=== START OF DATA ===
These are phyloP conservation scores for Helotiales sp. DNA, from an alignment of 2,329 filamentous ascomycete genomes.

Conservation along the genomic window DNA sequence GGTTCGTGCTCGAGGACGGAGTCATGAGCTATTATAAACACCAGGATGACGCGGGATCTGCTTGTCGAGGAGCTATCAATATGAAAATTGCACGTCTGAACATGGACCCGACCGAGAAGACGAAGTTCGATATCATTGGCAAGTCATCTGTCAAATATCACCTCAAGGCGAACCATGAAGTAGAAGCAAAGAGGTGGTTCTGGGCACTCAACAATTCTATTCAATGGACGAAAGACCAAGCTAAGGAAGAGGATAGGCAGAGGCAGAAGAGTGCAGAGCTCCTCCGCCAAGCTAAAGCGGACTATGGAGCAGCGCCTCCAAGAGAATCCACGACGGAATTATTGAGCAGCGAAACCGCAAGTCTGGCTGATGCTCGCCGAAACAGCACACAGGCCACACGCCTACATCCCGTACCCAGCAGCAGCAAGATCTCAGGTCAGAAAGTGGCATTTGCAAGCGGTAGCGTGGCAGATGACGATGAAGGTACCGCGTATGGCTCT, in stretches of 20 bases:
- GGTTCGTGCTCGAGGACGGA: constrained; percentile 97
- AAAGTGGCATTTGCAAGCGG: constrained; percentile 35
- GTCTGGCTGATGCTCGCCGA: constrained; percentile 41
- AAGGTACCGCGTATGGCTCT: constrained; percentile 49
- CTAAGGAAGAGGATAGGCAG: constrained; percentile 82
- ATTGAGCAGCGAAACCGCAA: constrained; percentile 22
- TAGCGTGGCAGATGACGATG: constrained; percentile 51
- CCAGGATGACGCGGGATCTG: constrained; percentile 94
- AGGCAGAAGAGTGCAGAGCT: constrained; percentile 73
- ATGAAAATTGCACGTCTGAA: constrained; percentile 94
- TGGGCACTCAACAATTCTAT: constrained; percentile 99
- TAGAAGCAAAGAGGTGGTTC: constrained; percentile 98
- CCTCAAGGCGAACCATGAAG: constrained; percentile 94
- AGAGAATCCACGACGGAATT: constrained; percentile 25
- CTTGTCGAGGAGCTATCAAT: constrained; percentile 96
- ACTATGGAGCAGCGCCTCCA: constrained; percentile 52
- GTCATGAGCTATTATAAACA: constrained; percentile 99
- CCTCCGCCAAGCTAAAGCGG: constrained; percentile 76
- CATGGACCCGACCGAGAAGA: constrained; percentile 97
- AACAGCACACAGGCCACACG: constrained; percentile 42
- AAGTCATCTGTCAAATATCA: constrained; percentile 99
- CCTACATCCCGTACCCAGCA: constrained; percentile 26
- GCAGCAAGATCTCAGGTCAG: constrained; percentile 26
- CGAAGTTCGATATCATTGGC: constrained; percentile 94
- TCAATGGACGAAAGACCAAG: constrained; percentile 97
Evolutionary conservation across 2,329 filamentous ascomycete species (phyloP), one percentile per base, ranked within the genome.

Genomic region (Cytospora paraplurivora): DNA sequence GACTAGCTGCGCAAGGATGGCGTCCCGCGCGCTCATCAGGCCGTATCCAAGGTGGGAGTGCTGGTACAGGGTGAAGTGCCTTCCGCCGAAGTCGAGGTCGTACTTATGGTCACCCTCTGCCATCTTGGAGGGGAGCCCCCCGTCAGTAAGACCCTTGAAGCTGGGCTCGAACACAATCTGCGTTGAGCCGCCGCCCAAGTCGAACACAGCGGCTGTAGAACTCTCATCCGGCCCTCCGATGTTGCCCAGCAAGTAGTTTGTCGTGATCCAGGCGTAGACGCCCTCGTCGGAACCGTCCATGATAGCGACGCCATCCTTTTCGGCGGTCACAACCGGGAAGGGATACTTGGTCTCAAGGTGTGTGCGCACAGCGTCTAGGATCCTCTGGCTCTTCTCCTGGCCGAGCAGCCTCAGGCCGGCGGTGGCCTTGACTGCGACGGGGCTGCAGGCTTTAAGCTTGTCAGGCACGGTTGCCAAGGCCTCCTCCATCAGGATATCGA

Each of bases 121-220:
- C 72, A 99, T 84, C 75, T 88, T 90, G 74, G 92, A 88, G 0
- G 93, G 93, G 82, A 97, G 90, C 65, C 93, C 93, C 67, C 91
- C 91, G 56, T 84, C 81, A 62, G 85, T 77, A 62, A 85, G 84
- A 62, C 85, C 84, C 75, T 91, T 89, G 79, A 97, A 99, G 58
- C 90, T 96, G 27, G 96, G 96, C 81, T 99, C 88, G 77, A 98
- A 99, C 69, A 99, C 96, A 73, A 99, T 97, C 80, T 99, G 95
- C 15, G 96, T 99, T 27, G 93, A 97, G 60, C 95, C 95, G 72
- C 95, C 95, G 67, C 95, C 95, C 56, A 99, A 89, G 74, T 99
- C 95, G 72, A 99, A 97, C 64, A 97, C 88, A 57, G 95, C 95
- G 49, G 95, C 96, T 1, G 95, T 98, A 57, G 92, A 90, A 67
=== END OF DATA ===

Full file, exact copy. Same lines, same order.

These are phyloP conservation scores for Helotiales sp. DNA, from an alignment of 2,329 filamentous ascomycete genomes.

Conservation along the genomic window DNA sequence GGTTCGTGCTCGAGGACGGAGTCATGAGCTATTATAAACACCAGGATGACGCGGGATCTGCTTGTCGAGGAGCTATCAATATGAAAATTGCACGTCTGAACATGGACCCGACCGAGAAGACGAAGTTCGATATCATTGGCAAGTCATCTGTCAAATATCACCTCAAGGCGAACCATGAAGTAGAAGCAAAGAGGTGGTTCTGGGCACTCAACAATTCTATTCAATGGACGAAAGACCAAGCTAAGGAAGAGGATAGGCAGAGGCAGAAGAGTGCAGAGCTCCTCCGCCAAGCTAAAGCGGACTATGGAGCAGCGCCTCCAAGAGAATCCACGACGGAATTATTGAGCAGCGAAACCGCAAGTCTGGCTGATGCTCGCCGAAACAGCACACAGGCCACACGCCTACATCCCGTACCCAGCAGCAGCAAGATCTCAGGTCAGAAAGTGGCATTTGCAAGCGGTAGCGTGGCAGATGACGATGAAGGTACCGCGTATGGCTCT, in stretches of 20 bases:
- GGTTCGTGCTCGAGGACGGA: constrained; percentile 97
- AAAGTGGCATTTGCAAGCGG: constrained; percentile 35
- GTCTGGCTGATGCTCGCCGA: constrained; percentile 41
- AAGGTACCGCGTATGGCTCT: constrained; percentile 49
- CTAAGGAAGAGGATAGGCAG: constrained; percentile 82
- ATTGAGCAGCGAAACCGCAA: constrained; percentile 22
- TAGCGTGGCAGATGACGATG: constrained; percentile 51
- CCAGGATGACGCGGGATCTG: constrained; percentile 94
- AGGCAGAAGAGTGCAGAGCT: constrained; percentile 73
- ATGAAAATTGCACGTCTGAA: constrained; percentile 94
- TGGGCACTCAACAATTCTAT: constrained; percentile 99
- TAGAAGCAAAGAGGTGGTTC: constrained; percentile 98
- CCTCAAGGCGAACCATGAAG: constrained; percentile 94
- AGAGAATCCACGACGGAATT: constrained; percentile 25
- CTTGTCGAGGAGCTATCAAT: constrained; percentile 96
- ACTATGGAGCAGCGCCTCCA: constrained; percentile 52
- GTCATGAGCTATTATAAACA: constrained; percentile 99
- CCTCCGCCAAGCTAAAGCGG: constrained; percentile 76
- CATGGACCCGACCGAGAAGA: constrained; percentile 97
- AACAGCACACAGGCCACACG: constrained; percentile 42
- AAGTCATCTGTCAAATATCA: constrained; percentile 99
- CCTACATCCCGTACCCAGCA: constrained; percentile 26
- GCAGCAAGATCTCAGGTCAG: constrained; percentile 26
- CGAAGTTCGATATCATTGGC: constrained; percentile 94
- TCAATGGACGAAAGACCAAG: constrained; percentile 97
Evolutionary conservation across 2,329 filamentous ascomycete species (phyloP), one percentile per base, ranked within the genome.

Genomic region (Cytospora paraplurivora): DNA sequence GACTAGCTGCGCAAGGATGGCGTCCCGCGCGCTCATCAGGCCGTATCCAAGGTGGGAGTGCTGGTACAGGGTGAAGTGCCTTCCGCCGAAGTCGAGGTCGTACTTATGGTCACCCTCTGCCATCTTGGAGGGGAGCCCCCCGTCAGTAAGACCCTTGAAGCTGGGCTCGAACACAATCTGCGTTGAGCCGCCGCCCAAGTCGAACACAGCGGCTGTAGAACTCTCATCCGGCCCTCCGATGTTGCCCAGCAAGTAGTTTGTCGTGATCCAGGCGTAGACGCCCTCGTCGGAACCGTCCATGATAGCGACGCCATCCTTTTCGGCGGTCACAACCGGGAAGGGATACTTGGTCTCAAGGTGTGTGCGCACAGCGTCTAGGATCCTCTGGCTCTTCTCCTGGCCGAGCAGCCTCAGGCCGGCGGTGGCCTTGACTGCGACGGGGCTGCAGGCTTTAAGCTTGTCAGGCACGGTTGCCAAGGCCTCCTCCATCAGGATATCGA

Each of bases 121-220:
- C 72, A 99, T 84, C 75, T 88, T 90, G 74, G 92, A 88, G 0
- G 93, G 93, G 82, A 97, G 90, C 65, C 93, C 93, C 67, C 91
- C 91, G 56, T 84, C 81, A 62, G 85, T 77, A 62, A 85, G 84
- A 62, C 85, C 84, C 75, T 91, T 89, G 79, A 97, A 99, G 58
- C 90, T 96, G 27, G 96, G 96, C 81, T 99, C 88, G 77, A 98
- A 99, C 69, A 99, C 96, A 73, A 99, T 97, C 80, T 99, G 95
- C 15, G 96, T 99, T 27, G 93, A 97, G 60, C 95, C 95, G 72
- C 95, C 95, G 67, C 95, C 95, C 56, A 99, A 89, G 74, T 99
- C 95, G 72, A 99, A 97, C 64, A 97, C 88, A 57, G 95, C 95
- G 49, G 95, C 96, T 1, G 95, T 98, A 57, G 92, A 90, A 67